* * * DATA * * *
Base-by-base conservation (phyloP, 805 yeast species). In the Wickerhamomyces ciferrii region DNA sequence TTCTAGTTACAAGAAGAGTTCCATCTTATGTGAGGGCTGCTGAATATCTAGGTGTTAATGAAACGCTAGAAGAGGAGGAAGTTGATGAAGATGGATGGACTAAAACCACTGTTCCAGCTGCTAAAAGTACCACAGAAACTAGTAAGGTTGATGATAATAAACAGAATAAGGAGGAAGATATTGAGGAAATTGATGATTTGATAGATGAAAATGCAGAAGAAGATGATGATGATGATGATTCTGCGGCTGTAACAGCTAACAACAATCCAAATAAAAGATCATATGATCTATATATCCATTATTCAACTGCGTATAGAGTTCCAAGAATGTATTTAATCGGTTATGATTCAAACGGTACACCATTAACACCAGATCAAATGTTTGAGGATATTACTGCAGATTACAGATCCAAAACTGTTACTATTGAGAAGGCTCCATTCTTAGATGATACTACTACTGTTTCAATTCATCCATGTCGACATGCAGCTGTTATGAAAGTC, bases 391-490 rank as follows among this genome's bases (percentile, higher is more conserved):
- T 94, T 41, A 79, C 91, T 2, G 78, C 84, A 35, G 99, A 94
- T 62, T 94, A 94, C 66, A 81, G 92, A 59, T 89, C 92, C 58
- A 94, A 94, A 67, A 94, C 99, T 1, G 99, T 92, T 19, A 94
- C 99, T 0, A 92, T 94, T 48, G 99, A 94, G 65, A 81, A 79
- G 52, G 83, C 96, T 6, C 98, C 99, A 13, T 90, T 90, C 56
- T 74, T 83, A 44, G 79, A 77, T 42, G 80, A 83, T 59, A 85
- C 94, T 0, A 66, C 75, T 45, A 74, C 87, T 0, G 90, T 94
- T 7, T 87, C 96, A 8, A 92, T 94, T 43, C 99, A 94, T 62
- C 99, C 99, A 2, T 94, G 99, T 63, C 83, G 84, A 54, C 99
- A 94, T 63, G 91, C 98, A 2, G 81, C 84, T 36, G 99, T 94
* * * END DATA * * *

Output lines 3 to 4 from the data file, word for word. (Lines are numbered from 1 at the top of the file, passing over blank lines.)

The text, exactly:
- T 62, T 94, A 94, C 66, A 81, G 92, A 59, T 89, C 92, C 58
- A 94, A 94, A 67, A 94, C 99, T 1, G 99, T 92, T 19, A 94